If you were asked to describe the American justice system, how would you describe it? Does your description include the phrase “jury of peers”? Having a fair jury is seen as a fundamental part of the justice system. However, as Last Week Tonight with John Oliver (August 16, 2020) highlighted, jury fairness is threatened at two key points in the jury process.
1. Jury Pool: The jury process starts with developing a list of people to potentially call for jury duty, known as a jury pool or venire. Each place has its own rules for compiling the jury pool, and the rules that a place uses can really influence what types of people serve on a jury. For example, think about three groups of people: drivers, voters, and welfare recipients. When you think about these groups, you probably imagine three totally different groups of people. How likely is it for an individual to be on all three lists? If a place uses only one or two of the lists, it can substantially change socioeconomic and demographic information of its potential jurors. Oliver discusses the additional concern about how these jury lists are maintained. For example, he highlights programming errors in the list that have led to entire cities or counties from jury pools. Often these excluded groups are predominantly minorities. And it might be impossible for defendants to learn about how the jury pool is created (through a process known as discovery; Chernoff, 2016).
2. Jury Selection: Once you’ve been called for jury duty, you go through a process known as jury selection or voir dire in order to narrow down the pool to a group of six to twelve people (the number of jurors also changes based on jurisdiction). During this process, lawyers exclude people they do not want on the jury using challenges (challenges can either be for cause or peremptory). Although these challenges legally cannot be based on race or gender, lawyers often come up with other reasons to exclude people (some notable examples: being too young or old, being single or married, living in a “poor” part of town, wearing a “puffy” coat, and – my favorite – having a hyphenated last name).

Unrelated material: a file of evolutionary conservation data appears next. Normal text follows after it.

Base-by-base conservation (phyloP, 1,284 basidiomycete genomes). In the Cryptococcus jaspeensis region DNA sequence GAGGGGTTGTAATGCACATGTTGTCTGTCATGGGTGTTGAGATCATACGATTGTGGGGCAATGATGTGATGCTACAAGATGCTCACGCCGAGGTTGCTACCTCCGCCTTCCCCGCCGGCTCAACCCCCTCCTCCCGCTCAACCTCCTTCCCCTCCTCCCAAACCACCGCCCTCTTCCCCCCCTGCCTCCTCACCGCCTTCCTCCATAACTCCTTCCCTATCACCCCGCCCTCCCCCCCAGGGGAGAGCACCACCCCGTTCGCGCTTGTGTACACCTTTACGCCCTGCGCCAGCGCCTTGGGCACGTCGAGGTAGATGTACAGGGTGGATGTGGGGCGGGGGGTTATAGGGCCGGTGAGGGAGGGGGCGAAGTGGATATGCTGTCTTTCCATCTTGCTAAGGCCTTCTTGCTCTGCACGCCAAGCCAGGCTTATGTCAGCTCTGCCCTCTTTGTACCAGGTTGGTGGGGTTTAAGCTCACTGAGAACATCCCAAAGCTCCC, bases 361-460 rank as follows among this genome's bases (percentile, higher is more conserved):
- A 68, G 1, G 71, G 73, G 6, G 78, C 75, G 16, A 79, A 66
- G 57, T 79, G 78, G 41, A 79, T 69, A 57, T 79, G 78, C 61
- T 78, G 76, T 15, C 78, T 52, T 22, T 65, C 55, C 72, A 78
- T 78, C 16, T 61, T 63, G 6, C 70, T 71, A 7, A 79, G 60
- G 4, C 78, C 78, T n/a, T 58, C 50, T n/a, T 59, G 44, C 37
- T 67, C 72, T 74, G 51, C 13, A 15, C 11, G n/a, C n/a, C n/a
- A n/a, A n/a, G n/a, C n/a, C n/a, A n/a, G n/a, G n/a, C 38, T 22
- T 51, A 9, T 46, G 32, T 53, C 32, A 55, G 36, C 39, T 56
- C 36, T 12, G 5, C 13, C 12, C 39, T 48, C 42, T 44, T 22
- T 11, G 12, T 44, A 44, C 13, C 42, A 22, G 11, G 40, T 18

Therefore, there is clearly potential for bias in the jury system, so the question becomes what does the bias mean? In practice, the jury system consistently excludes people of color, especially Black people, from serving on juries (the Curtis Flowers case is an extreme example of this). Not only is this a violation of the rights of the potential juror being excluded, it also is unfair for defendants. Oliver highlights a study finding that all-White juries convict Black defendants at a significantly higher rate than they convict White defendants (Anwar, Bayer, & Hjalmarsson, 2012). Adding just ONE Black juror reduces the unfairness. Oliver also shares a clip of Professor Samuel R. Sommers, who describes studies that have shown that diverse juries operate more fairly, and engage in deeper, more meaningful conversations before reaching a verdict.
Although we promote the ideal of a fair jury of peers, it is not occurring in practice. There is consistent bias against minority jurors during both the jury pool development and jury selection, and this bias has major consequences for minority defendants. If we continue favoring all-White juries, despite evidence showcasing their significant bias, then we will be adding fuel to the fire of a criminal justice system already heavily biased against Black people – on either side of the jury box. As a system, we are regularly eliminating potential jurors that come from groups that are overrepresented within the justice system and underrepresented in terms of legal voice. And now we need a change, which can hopefully be triggered by Oliver’s thoughtful examination.